San Martín went back to Buenos Aires in 1824. Young Argentine Republic was weakened by the battles between the federal and unitary bands. In the middle of so much confusion, San Martín was accused of conspiring for the unitary side. The great liberator, tired and at the age of 45, decided to exile to France, the same as Bolívar. He followed the situation of the country, first from his exile in Brussels and then from Paris. 1848 revolution took him to Boulogne-sur-mer where he died in 1850 at the age of 72.
In Argentina, San Martín is considered the Father of the Country. In 1878, the great square of Retiro neighborhood in Buenos Aires was named General San Martín Square. You can see the statue of the Liberator on his horse in the middle of hundred-year-old trees. At the corner of the square and Arenales street you can find Anchorena Palace, one of the most beautiful French architectural pieces of the city.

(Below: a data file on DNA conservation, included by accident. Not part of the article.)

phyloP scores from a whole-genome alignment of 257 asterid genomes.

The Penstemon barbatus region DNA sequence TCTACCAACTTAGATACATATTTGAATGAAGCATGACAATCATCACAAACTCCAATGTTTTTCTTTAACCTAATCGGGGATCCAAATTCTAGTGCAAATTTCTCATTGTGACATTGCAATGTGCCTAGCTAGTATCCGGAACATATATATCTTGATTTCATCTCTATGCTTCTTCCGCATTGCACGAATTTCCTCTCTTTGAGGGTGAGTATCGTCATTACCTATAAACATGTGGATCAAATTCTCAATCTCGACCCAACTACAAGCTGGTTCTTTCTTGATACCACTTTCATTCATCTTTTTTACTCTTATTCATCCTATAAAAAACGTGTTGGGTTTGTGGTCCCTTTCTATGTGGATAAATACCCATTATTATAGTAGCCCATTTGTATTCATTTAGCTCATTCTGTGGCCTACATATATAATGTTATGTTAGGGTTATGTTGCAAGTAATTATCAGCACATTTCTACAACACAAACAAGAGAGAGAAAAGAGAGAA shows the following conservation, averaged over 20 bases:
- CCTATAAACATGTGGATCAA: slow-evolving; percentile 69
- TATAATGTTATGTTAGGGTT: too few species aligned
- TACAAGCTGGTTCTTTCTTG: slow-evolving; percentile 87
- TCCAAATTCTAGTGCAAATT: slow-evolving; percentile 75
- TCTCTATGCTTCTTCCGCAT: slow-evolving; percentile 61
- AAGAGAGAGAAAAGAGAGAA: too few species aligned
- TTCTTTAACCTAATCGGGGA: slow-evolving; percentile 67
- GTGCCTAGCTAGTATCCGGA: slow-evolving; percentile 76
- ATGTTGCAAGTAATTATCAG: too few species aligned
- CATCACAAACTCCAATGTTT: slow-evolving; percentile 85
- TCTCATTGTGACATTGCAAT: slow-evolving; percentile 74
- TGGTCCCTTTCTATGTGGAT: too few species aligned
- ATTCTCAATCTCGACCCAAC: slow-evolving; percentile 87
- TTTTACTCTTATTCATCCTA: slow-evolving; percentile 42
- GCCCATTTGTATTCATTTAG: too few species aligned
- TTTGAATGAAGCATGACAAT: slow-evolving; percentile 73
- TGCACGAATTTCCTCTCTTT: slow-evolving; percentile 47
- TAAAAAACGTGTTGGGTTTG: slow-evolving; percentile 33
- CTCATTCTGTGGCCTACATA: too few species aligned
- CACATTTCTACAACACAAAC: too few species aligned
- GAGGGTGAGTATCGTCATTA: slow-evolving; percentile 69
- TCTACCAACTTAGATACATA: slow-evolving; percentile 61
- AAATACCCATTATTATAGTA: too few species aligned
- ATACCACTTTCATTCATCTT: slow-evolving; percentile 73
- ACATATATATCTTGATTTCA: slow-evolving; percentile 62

In 1936 it was renamed San Martín Palace when it was purchased by the government as the building for the Department of Foreign Affairs. San Martín rests in the City Cathedral at the end of Florida street, at Plaza de Mayo. His mausoleum is surrounded by three sculptures of women representing the three countries liberated by him: Argentina, Chile and Perú.
What to read
The website of the Instituto Nacional Sanmartiniano dedicated to the memory of San Martín.